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HQ 085366

December 4, 1989

CLA-2 CO:R:C:G 085366 AJS


TARIFF NO: 9018.90.60; 9018.90.70

Ms. Elaine Jacoby
Miles, Hastings & Joffroy Inc.
Customhouse Brokers
6403 Avenida Costa Norte
Suite 3000
Otay Mesa, California 92073

RE: Tube string subassembly

Dear Ms. Jacoby:

Your letter of August 9, 1989, requesting a tariff classification on behalf of your client Davis & Geck, has been referred to this office for reply.


The article in question is a tube string subassembly of the Vital Vue Irrigation, Suction, and Illumination System Disposable Surgical Instrument (Vital Vue). The subassembly consists of three lengths of plastic tubing bonded together to form separate channels for irrigation, suction, and electrical wires for the light power source. In addition, it contains a threaded suction adapter, a spike connector with protective cap, and a small telephone type electrical connector. The subassembly is also equipped with a small light bulb, which contains a thermistor designed to shut off the bulb when it becomes too hot.


Whether the article in question is properly classifiable within subheading 9018.90.60, Harmonized Tariff Schedule of the United States Annotated (HTSUSA), which provides for "[i]nstruments and appliances used in medical, surgical, dental
or veterinary sciences . . . parts and accessories thereof: [o]ther instruments and appliances and parts and accessories thereof: [o]ther: [e]lectro-medical instruments and appliances and parts and accessories thereof: [e]lectro-surgical instruments and appliances . . . all the foregoing and parts and accessories thereof."; or within subheading 9018.90.70, HTSUSA, which provides for other electro-medical instruments and appliances.


Classification of merchandise under the HTSUSA is governed by the General Rules of Interpretation (GRI's). GRI 1 provides that classification is determined first in accordance with the terms of the headings of the tariff and any relative section or chapter notes.

Heading 9018, HTSUSA, provides for instruments and appliances used in medical, surgical, and veterinary sciences. The submitted literature states that the Vital Vue is used in a wide variety of surgical situations. The article in question is clearly described by the terms of this heading.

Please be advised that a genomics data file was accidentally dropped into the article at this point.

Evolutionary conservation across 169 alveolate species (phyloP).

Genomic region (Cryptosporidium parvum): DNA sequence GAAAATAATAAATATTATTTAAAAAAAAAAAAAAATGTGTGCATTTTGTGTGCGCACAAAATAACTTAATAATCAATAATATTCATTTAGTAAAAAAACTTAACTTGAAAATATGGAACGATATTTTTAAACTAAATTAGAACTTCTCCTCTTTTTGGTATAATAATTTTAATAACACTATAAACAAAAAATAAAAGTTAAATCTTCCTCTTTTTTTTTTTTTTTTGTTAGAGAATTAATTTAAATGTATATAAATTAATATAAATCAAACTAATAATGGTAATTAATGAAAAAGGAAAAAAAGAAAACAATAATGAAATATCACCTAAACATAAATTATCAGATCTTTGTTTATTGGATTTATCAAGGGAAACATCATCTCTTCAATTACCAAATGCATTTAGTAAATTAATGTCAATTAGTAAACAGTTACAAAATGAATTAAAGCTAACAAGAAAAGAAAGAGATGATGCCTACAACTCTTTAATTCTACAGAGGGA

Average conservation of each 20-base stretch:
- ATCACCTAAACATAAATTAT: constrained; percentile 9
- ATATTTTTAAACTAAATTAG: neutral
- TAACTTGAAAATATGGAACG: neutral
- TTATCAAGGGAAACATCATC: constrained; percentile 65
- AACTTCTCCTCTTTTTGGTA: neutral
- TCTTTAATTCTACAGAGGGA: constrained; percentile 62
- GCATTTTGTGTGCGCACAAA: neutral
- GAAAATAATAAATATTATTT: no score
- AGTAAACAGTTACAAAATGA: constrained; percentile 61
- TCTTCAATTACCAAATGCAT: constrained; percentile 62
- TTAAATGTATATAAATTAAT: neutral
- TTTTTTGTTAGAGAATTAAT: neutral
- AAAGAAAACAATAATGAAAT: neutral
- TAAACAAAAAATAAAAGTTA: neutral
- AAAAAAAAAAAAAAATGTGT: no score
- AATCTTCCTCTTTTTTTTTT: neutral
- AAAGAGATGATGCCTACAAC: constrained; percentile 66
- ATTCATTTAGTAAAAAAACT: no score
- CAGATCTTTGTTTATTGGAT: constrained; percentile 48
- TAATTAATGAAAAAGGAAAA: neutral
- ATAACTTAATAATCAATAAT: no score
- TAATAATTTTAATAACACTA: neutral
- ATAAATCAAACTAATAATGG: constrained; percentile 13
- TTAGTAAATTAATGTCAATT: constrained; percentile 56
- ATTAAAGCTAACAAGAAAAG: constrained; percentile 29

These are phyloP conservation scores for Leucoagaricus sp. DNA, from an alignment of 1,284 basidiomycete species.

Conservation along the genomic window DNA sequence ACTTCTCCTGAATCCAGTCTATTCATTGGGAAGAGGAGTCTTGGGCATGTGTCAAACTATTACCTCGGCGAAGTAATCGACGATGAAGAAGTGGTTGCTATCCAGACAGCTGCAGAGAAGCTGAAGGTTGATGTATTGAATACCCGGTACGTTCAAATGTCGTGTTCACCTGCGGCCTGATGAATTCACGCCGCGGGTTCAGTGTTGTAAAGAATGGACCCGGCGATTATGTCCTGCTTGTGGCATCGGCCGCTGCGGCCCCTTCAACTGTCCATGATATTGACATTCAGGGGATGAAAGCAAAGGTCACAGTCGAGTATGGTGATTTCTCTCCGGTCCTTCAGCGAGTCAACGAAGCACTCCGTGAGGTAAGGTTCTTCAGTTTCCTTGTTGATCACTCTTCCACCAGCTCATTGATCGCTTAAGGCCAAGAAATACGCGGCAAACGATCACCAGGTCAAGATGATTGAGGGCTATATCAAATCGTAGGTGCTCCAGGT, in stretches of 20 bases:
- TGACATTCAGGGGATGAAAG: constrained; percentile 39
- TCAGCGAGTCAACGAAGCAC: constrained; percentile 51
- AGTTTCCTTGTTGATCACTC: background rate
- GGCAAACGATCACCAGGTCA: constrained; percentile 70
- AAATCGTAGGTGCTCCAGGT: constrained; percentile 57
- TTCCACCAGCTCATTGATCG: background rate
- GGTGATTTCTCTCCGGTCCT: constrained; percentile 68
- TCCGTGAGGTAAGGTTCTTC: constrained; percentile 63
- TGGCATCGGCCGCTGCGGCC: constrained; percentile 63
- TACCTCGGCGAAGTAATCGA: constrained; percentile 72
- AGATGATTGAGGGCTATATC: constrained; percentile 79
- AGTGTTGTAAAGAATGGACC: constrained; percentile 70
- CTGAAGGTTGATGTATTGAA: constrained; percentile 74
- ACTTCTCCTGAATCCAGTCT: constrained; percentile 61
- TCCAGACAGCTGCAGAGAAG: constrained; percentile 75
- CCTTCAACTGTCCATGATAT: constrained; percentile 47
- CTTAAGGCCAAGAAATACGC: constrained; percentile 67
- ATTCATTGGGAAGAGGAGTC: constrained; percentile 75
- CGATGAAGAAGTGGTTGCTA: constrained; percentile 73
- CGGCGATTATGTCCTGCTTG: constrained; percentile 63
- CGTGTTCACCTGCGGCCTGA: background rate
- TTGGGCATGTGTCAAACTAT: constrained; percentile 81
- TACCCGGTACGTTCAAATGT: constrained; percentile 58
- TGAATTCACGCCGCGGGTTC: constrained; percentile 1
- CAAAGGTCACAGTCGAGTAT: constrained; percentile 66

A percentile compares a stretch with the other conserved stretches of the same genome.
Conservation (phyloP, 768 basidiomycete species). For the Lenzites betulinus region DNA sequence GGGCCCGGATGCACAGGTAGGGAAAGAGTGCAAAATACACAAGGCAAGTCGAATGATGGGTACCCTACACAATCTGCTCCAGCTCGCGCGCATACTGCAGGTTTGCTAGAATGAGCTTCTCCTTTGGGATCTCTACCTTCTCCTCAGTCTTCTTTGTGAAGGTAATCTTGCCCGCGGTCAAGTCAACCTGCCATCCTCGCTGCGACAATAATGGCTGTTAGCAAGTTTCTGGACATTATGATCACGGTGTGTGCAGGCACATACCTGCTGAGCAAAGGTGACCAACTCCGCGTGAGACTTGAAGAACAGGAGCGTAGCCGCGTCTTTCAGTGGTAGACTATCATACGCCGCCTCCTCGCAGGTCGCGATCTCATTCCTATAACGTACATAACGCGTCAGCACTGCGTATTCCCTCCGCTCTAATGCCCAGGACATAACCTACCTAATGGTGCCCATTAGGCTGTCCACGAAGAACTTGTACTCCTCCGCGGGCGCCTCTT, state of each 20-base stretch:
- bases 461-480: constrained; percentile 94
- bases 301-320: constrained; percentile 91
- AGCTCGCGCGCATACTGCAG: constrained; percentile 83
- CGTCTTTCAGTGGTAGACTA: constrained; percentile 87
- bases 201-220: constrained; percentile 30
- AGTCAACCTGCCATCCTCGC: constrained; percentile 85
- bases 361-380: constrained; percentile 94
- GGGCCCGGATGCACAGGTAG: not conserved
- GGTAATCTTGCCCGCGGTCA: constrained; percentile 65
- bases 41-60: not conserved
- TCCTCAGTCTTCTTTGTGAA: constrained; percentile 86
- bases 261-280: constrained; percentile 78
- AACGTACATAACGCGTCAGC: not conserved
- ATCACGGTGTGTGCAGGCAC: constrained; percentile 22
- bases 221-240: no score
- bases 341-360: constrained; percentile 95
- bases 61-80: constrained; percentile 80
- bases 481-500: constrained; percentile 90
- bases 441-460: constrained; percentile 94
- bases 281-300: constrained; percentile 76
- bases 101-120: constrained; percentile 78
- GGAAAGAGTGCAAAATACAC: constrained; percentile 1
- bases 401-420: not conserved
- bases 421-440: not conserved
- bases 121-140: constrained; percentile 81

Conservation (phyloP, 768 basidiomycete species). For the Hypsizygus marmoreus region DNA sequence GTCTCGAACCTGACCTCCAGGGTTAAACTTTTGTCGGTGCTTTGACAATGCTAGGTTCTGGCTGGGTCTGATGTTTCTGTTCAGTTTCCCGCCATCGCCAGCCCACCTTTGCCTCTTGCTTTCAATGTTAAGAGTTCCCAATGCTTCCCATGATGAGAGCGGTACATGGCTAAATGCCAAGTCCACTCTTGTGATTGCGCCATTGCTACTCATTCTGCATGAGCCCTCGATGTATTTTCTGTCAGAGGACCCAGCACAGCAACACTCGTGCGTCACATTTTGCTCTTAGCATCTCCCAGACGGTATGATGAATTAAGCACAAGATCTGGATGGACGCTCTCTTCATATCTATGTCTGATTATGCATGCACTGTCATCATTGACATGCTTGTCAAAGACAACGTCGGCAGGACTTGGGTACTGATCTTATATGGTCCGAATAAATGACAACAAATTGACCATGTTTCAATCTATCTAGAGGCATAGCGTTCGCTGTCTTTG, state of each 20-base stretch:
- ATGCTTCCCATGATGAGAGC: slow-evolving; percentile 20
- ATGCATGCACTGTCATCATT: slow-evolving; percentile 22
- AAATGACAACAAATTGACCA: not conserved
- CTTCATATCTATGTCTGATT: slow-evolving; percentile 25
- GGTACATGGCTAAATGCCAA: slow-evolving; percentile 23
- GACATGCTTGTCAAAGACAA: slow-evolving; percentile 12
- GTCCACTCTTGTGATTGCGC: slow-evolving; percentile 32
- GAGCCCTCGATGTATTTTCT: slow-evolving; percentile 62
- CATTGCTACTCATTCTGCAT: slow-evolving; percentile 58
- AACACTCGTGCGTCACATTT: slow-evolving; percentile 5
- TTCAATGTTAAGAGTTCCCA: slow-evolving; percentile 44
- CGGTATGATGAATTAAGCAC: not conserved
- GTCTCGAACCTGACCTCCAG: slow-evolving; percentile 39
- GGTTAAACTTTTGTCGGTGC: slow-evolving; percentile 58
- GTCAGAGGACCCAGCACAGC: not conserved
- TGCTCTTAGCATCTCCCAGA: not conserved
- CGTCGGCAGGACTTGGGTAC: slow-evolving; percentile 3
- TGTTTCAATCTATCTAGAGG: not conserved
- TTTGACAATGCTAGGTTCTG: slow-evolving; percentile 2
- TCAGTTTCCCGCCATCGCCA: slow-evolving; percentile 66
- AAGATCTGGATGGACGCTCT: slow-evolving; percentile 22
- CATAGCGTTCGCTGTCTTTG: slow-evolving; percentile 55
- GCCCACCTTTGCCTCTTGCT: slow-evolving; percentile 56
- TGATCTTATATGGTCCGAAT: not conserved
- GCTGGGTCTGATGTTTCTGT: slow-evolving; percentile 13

Subheading 9018.19.40, HTSUSA, provides for "[e]lectro- diagnostic apparatus . . . parts and accessories thereof: [o]ther: [a]pparatus for functional exploratory examination, and parts and accessories thereof." Explanatory Note (EN) 90.18(IV)(1) describes the type of equipment included in the electro-diagnostic apparatus subheading. The Vital Vue is not described within this note. The submitted literature also does not claim that the article in question is used for diagnostic purposes. Therefore, the tube string assembly is excluded from coverage within this subheading.

Subheading 9018.90.60, HTSUSA, provides for electro-medical instruments and appliances. EN 90.18(IV)(6) lists electro- surgical apparatus as a type of electro-medical apparatus. Electro-surgical apparatus "utilize high frequency electric currents, the needle, probe, etc., forming one of the electrodes. They can be employed to cut tissues (electrocutting) with a lancet (electric lancet), or to coagulate the blood (electrocoagulation). Certain combined instruments may, by the use of control pedals, be made to act interchangeably as electrocutters or electrocoagulators." EN 90.18(IV)(6). This example identifies only one type of electro-surgical apparatus and should not be considered exclusive.

Customs has previously ruled that the provision for electro- cutting and electro-coagulation is not dispositive of

Congressional intent regarding the scope of electro-surgical apparatus. HQ 054332 (1980). This ruling classified an electrical modular system designed to be used for life support in coronary surgery within the provision for electro-surgical apparatus. While this decision was issued under the Tariff Schedules of the United States (TSUS) and therefore is not binding, it can still be considered instructive in interpreting the HTSUSA. H. Rep. No. 100-576, 100th Cong., 2D Sess. 1580 (1988) at 1582.